A lesson in 'courageous restraint'

Joel B. Pollak
Many describe the clashes aboard the Mavi Marmara as a botched operation by the Israel Defense Force. Critics on the left say Israel should never have stopped the ships on their way to Gaza. Critics on the right say Israel should never have dropped soldiers one-by-one into a combat situation armed with paintball guns. In one respect, however, the navy commandos executed their mission with utmost precision and near-perfection.

This was a textbook example of what President Barack Obama would call "courageous restraint." The U.S. Navy Times revealed last month that American troops would now be eligible for a new medal recognizing them for outstanding conduct in "situations where they refrain from using lethal force, even at risk to themselves, in order to prevent possible harm to civilians." Rush Limbaugh jokingly called it the "Yellow Heart."

The very idea of the award is an insult to U.S. troops. It implies that they generally fight with utter disregard for civilian life, that they occupy themselves, as then-Senator Obama once said, with "air-raiding villages and killing civilians." Worse, courageous restraint a dangerous doctrine that will actually put more civilians at risk. Here, as elsewhere in the war against terror, Israel provides a lesson from which the U.S. should learn. 

The Israeli commandos carried light weapons but planned to negotiate. With both hands on the ropes they were descending, they made themselves vulnerable. As they were hit with bars, stabbed with knives, and thrown overboard, they shouted to each other not to shoot. They even radioed their commanders for permission to fire before doing so. They did their best to avoid killing so-called "civilians" who turned out to be combatants.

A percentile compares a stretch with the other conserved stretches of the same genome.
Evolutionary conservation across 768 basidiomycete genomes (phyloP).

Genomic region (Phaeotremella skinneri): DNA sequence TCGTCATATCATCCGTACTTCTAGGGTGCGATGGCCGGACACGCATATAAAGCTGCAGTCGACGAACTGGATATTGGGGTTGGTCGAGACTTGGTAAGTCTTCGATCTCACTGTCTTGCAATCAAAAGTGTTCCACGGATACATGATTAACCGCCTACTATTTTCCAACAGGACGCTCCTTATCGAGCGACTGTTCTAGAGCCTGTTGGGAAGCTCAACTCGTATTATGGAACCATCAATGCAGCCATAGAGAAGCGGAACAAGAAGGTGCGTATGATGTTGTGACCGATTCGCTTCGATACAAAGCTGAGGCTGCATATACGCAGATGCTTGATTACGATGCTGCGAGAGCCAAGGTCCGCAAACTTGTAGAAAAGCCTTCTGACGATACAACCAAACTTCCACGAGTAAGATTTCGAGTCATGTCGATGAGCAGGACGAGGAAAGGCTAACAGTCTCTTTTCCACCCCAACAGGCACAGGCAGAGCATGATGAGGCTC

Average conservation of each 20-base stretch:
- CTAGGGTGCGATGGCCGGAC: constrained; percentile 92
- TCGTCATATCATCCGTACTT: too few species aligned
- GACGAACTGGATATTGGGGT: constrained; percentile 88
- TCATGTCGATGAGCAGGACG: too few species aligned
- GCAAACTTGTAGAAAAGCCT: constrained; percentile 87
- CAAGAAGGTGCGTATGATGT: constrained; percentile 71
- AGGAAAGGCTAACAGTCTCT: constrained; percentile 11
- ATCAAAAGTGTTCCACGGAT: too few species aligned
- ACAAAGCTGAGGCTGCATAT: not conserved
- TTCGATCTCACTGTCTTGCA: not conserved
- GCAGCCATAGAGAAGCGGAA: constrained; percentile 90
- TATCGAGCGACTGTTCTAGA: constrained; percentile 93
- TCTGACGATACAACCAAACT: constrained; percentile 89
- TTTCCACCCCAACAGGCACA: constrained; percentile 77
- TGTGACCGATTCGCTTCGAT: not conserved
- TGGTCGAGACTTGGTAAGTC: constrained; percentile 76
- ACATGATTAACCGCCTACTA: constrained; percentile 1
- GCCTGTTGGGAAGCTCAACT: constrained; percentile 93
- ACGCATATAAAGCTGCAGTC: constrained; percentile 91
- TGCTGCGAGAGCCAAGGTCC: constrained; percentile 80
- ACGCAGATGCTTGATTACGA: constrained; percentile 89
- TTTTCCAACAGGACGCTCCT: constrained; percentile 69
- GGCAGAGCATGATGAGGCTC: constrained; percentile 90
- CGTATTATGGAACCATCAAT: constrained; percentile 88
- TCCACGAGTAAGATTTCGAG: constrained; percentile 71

Several soldiers suffered serious wounds, including stabbings, gunshots, and broken bones. Finally, in self-defense, they shot and killed several of the people who had attacked them. Yet their "courageous restraint" saved hundreds more lives. If the Israeli navy had simply sunk the boat, or the Israeli commandos had opened fire as they landed, many more would have been killed. Theirs was a mission truly worthy of the "Yellow Heart." 

So why has the world condemned it--and why has the Obama administration refused to defend Israel? After all, the "courageous restraint" of the Israeli commandos conformed to the model President Obama wishes to set for American troops. The answer is quite obvious: Israel's "courageous restraint" created operational chaos and strategic failure, emboldening Israel's enemies, infuriating its allies, and inviting future confrontations.

That, in turn, means more civilians--real and pretend--will enter war zones, determined to  provoke Israeli forces and prepared to martyr themselves to weaken Israel's defenses against Iranian and Syrian weaponry. Thus a doctrine supposedly crafted with the goal of protecting civilians will do the opposite. It will also ensure Israel continues to lose the war for public opinion, since most people actually admire victory and detest weakness.

The world witnessed a war crime this week--not committed by Israel, but by the Gaza flotilla and its Turkish patrons. It is a war crime to transport civilians into a conflict zone, and to launch an attack in which they are likely to be harmed. "Courageous restraint" in the face of war crimes amounts to cowardice. That is why Israel is unlikely to repeat the experiment. The U.S. should draw the same lesson, and drop this dangerous doctrine.

Joel B. Pollak is a candidate for Congress in the Ninth District of Illinois.